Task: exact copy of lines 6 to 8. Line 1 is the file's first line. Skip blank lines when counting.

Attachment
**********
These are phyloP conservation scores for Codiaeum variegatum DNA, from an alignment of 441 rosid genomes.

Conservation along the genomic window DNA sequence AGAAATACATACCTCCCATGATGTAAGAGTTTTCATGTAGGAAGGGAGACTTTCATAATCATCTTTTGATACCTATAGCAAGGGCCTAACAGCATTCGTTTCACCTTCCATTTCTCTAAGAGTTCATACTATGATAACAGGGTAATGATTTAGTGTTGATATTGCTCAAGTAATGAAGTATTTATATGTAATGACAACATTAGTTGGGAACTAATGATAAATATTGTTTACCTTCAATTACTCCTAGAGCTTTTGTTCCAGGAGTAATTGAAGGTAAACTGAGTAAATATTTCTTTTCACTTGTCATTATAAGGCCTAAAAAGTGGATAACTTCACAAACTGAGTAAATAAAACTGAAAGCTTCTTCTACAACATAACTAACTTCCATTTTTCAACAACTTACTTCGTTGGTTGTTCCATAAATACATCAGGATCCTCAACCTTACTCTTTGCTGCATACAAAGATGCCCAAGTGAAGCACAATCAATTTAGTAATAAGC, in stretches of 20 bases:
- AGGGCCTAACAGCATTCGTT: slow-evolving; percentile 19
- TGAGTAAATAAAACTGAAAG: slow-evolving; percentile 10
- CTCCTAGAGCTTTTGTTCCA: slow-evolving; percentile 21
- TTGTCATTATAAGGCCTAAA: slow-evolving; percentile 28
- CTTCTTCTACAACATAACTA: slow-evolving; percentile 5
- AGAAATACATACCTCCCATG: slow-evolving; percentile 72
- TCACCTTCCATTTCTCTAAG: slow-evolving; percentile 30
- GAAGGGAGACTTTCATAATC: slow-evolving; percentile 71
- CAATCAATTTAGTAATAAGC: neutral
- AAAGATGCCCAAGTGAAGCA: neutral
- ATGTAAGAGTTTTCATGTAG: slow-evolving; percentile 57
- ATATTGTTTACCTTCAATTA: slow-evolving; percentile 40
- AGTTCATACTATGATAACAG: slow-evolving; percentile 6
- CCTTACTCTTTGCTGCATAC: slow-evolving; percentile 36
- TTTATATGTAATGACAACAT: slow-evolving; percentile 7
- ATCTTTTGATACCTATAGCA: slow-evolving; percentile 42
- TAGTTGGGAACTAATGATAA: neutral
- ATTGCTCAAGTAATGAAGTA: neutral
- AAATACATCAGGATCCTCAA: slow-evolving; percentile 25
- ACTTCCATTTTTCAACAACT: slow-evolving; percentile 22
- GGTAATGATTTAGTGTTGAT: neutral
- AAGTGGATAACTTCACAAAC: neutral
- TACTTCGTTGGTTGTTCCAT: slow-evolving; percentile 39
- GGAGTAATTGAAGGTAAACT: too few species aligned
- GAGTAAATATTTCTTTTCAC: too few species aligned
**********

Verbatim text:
- TTGTCATTATAAGGCCTAAA: slow-evolving; percentile 28
- CTTCTTCTACAACATAACTA: slow-evolving; percentile 5
- AGAAATACATACCTCCCATG: slow-evolving; percentile 72